The defiling of the marriage bed occurs not just within marriages, but outside them as well. Co-habitation, acting like you’re married when you’re not, announces that marriage is unnecessary, that it can be temporary, and easy to walk away from. Couples who cohabitate have poor outcomes when compared to couples who waited until they were married to share a bed. Even if the statistics were wrong and pretending to be married was a good thing, God still says it’s not. Pre-marital sexual relationships defile each party, and it doesn’t matter if it’s a one-night stand or a long-term relationship, if love’s involved or not, the couple has become one flesh, and this flesh cannot be ripped apart without leaving scars.
Homosexuality, while widely accepted, is a grave offense against the Sixth Commandment because it goes against nature. God says, “For their women exchanged natural relations for those that are contrary to nature; and the men likewise gave up natural relations with women and were consumed with passion for one another” (Rom 1:26-27). This is a touchy subject, I get it. Christians come down on all sides of the debate. It stirs up all sorts of feelings and opinions, but feelings and opinions don’t matter when God’s Word is involved. The Lord says quite clearly that those who persist in an unrepentant lifestyle, whether it’s heterosexual, homosexual, or some other sort, will not have a place in heaven. I’m not saying homosexuals are bad people or should be attacked, that’s nonsense. What they need is to be shown the love of Christ and the forgiveness of sins which comes to all who repentant and seek His grace. Christians who struggle with homosexual impulses or desires need to know that their preferences don’t determine their identity. Your identity is found in Christ as His baptized people, who can turn to Him for help in whatever temptation or sins you face. God doesn’t make us face temptations on our own and change is possible through by grace.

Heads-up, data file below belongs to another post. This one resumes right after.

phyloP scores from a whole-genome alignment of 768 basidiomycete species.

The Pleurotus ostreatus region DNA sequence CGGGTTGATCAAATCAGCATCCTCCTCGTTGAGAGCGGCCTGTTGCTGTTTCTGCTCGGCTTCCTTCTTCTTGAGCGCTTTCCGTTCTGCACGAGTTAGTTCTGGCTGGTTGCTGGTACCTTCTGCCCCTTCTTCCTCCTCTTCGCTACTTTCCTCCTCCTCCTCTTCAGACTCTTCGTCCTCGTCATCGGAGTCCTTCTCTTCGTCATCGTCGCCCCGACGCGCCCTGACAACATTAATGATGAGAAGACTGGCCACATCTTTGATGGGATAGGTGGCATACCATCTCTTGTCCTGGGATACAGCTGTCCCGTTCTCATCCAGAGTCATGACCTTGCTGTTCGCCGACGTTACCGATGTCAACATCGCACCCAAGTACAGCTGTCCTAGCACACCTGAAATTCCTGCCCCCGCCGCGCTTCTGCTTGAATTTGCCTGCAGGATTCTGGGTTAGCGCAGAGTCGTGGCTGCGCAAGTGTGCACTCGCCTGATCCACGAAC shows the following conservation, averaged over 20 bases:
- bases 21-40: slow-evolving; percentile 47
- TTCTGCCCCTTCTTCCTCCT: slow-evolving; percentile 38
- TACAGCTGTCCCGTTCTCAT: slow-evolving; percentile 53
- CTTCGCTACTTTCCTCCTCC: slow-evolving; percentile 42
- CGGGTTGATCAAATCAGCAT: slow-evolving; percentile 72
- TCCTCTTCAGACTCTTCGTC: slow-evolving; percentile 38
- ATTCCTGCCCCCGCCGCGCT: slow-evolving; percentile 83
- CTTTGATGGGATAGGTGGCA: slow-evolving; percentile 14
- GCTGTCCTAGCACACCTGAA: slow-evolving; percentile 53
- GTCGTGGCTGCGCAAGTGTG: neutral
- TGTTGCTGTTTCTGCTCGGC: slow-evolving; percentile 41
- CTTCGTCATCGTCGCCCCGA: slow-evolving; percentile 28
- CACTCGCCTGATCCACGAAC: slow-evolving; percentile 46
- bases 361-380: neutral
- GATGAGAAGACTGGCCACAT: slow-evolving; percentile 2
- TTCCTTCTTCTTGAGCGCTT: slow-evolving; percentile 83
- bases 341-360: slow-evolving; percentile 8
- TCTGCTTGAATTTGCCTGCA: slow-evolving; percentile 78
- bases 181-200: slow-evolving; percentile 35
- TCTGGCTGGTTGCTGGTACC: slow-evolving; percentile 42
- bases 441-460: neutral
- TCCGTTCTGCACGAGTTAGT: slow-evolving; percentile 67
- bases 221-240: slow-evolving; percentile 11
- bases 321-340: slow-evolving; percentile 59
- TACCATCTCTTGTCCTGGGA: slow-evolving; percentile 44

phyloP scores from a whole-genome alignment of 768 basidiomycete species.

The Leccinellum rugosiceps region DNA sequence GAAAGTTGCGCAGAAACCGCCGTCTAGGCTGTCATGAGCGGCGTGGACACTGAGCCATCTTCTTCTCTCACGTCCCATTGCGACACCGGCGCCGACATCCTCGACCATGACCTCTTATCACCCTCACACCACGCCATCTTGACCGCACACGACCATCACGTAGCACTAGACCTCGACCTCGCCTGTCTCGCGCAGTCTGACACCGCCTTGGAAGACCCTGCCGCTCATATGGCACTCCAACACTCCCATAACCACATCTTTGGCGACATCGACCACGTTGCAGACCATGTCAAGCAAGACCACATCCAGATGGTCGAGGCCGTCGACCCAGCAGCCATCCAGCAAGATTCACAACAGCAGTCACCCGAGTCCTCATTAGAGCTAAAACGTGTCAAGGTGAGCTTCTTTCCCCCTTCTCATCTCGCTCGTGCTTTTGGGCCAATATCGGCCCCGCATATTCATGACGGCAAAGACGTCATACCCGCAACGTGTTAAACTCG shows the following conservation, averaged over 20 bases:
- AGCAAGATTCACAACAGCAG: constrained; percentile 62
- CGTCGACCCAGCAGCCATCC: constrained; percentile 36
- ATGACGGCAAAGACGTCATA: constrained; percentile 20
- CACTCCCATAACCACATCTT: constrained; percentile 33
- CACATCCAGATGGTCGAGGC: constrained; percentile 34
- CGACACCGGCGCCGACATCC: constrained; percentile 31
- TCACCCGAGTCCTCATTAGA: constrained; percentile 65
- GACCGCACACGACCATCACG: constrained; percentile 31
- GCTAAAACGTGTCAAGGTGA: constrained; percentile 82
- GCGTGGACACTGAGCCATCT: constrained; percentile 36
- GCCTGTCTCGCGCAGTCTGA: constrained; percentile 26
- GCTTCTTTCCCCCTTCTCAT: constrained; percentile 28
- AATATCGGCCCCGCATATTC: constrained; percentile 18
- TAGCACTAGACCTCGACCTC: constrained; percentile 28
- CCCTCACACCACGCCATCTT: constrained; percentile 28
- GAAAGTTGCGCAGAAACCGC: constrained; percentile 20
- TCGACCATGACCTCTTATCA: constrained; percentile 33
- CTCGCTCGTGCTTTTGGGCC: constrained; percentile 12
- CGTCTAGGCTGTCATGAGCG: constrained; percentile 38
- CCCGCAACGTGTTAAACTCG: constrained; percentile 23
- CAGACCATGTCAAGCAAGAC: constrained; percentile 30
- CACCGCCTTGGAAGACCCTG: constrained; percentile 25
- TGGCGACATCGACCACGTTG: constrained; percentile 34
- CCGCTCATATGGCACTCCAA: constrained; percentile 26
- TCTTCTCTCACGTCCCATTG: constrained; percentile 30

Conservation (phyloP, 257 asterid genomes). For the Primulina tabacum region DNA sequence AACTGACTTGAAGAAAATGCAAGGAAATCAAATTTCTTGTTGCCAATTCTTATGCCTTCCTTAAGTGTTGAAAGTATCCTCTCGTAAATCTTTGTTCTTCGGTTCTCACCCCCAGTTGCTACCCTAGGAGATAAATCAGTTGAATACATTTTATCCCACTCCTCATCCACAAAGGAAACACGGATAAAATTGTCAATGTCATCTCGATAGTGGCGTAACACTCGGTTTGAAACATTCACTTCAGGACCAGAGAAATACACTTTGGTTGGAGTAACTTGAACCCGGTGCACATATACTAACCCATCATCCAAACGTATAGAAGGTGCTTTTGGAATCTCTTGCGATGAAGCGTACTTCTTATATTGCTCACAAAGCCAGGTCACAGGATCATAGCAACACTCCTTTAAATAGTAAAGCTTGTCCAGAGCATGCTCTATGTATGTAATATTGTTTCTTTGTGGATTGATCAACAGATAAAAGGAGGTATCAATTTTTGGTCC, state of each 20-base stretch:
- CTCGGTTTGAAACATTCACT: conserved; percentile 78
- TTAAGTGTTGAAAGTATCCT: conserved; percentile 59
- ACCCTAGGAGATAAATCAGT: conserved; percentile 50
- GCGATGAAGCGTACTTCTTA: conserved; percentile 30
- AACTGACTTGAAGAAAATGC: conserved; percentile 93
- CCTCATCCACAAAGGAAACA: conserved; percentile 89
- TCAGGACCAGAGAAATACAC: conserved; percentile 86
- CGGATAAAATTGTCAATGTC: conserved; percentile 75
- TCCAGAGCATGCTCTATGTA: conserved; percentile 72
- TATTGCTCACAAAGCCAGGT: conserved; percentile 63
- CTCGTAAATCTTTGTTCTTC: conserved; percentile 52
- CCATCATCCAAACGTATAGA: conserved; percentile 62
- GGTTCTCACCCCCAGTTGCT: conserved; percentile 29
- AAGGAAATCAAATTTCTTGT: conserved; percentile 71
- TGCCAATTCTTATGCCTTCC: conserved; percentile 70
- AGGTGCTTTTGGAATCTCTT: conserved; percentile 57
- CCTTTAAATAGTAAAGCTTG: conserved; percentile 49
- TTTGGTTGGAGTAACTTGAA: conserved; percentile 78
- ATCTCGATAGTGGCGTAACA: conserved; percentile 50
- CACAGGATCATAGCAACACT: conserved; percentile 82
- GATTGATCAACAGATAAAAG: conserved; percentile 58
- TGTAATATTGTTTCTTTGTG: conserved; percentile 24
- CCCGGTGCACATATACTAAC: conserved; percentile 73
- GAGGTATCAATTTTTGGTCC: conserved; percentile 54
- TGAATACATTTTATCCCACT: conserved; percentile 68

In First Corinthians Saint Paul says, “Do you not know that the unrighteous will not inherit the kingdom of God?” He then proceeds to name some of the sins of those who are unrighteous: sexual immorality, adultery, idolatry, homosexuality, drunkenness, and stealing. But then he says about Christians: “And such were some of you. But you were washed, you were sanctified, you were justified in the name of the Lord Jesus Christ and by the Spirit of our God” (1 Cor 6:9-11). They were unrighteous, now through faith they are forgiven and transformed. Sexual immorality is a serious sin against our ourselves, others, and most importantly God, but you’re never outside of forgiveness. I know that violations of the Sixth Commandment can cause a lot of shame and guilt, but your baptism washes you of your sin and guilt, forgiveness restores your holiness, and by God’s grace you can move forward, changing your behavior, turning your back on what you were and seeing what you are. There’s hope in God’s promises for all who struggle with their sins, for no one fights sin or temptation alone – God is always present to fight for you and through you because He lives in you.
In First Corinthians Paul wasn’t afraid to confront them on how they were breaking the Sixth Commandment. Most pastors aren’t as bold as Saint Paul. Since we’re afraid of making people mad so they leave the church, we avoid these delicate topics. However, I’m told to preach the whole Bible, and so that’s what I did today. I don’t want you to think that I’m just railing against all the things wrong with society. I don’t want you to think I’m trying to shame you. Instead, I’m following Paul’s example. He says, “I do not write these things to make you ashamed, but to admonish you as my beloved children” (I Cor 4:14). It’s actually God’s purpose more than anything. He calls you to repentance because He loves you and wants you to know the joy of forgiveness and eternal life. He crushes you with His Law and then He follows with the sweet balm of the Gospel; the truth that Jesus has paid for all your sins. In Him you find forgiveness and a change of heart. By His power, you will find a new life which rejects the old, and you will remember that what you were is not what you are. You are child of God, washed in the water of baptism and in the blood of Jesus, and God’s holy temple.
Now the peace which surpasses all understanding keep your hearts and minds in Christ Jesus. Amen